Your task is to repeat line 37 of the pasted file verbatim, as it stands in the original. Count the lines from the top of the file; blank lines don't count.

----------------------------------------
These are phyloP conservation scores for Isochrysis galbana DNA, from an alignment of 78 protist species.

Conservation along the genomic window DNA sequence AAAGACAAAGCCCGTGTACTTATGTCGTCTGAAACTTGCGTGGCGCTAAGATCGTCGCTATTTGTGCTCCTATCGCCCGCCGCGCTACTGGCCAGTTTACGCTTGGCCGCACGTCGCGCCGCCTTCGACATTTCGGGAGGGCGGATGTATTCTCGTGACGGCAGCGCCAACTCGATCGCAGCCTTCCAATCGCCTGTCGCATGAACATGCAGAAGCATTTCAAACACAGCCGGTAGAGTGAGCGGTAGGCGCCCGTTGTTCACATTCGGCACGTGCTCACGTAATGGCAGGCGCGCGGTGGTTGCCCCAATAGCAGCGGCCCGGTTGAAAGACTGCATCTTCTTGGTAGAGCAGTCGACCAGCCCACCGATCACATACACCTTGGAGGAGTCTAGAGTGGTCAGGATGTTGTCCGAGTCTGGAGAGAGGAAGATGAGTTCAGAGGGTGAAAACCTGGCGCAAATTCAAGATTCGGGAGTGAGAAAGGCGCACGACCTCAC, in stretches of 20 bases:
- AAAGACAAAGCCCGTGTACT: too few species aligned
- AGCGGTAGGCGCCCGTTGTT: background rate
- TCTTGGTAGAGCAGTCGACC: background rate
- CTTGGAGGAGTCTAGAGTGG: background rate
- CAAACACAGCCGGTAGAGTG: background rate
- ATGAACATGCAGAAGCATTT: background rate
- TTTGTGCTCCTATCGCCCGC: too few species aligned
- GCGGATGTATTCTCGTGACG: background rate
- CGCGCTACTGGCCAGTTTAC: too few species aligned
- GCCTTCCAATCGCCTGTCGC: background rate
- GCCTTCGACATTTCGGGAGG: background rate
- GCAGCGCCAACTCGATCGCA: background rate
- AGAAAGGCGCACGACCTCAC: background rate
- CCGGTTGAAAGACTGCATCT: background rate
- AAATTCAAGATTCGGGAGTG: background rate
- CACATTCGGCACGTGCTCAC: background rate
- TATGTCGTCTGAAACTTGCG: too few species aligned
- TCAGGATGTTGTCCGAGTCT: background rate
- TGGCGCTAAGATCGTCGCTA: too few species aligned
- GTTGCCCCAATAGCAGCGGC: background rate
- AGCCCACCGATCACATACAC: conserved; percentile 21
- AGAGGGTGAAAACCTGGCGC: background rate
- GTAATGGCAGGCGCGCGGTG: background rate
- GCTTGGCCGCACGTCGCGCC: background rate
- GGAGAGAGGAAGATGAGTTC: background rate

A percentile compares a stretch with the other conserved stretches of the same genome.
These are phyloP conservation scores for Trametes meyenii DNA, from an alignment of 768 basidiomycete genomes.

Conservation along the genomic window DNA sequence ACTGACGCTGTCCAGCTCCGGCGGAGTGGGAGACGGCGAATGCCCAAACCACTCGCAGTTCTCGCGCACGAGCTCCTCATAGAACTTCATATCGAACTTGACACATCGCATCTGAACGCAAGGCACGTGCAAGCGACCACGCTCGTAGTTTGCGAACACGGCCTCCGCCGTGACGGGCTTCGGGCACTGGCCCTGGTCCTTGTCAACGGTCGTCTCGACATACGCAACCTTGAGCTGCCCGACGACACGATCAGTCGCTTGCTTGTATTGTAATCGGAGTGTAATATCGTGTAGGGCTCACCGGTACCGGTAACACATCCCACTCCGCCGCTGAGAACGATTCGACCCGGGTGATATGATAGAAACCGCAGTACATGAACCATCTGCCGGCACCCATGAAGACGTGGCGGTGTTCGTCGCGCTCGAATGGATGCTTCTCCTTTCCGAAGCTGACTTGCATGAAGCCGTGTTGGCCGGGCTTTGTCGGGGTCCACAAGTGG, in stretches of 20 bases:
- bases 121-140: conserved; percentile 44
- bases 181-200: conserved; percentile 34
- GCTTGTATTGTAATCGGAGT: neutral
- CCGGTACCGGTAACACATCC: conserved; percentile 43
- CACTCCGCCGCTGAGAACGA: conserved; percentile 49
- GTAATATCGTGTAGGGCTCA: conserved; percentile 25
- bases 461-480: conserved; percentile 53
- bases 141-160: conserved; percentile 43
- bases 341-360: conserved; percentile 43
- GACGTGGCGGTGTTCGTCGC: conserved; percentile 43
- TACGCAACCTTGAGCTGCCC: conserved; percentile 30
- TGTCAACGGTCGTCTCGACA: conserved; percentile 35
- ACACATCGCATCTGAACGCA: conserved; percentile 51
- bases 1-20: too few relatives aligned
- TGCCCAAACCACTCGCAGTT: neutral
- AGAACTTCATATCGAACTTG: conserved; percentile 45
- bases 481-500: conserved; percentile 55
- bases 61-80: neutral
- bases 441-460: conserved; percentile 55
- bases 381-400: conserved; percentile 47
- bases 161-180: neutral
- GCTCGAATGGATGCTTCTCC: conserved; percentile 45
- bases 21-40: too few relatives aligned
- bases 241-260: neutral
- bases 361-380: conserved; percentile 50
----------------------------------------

- bases 461-480: conserved; percentile 53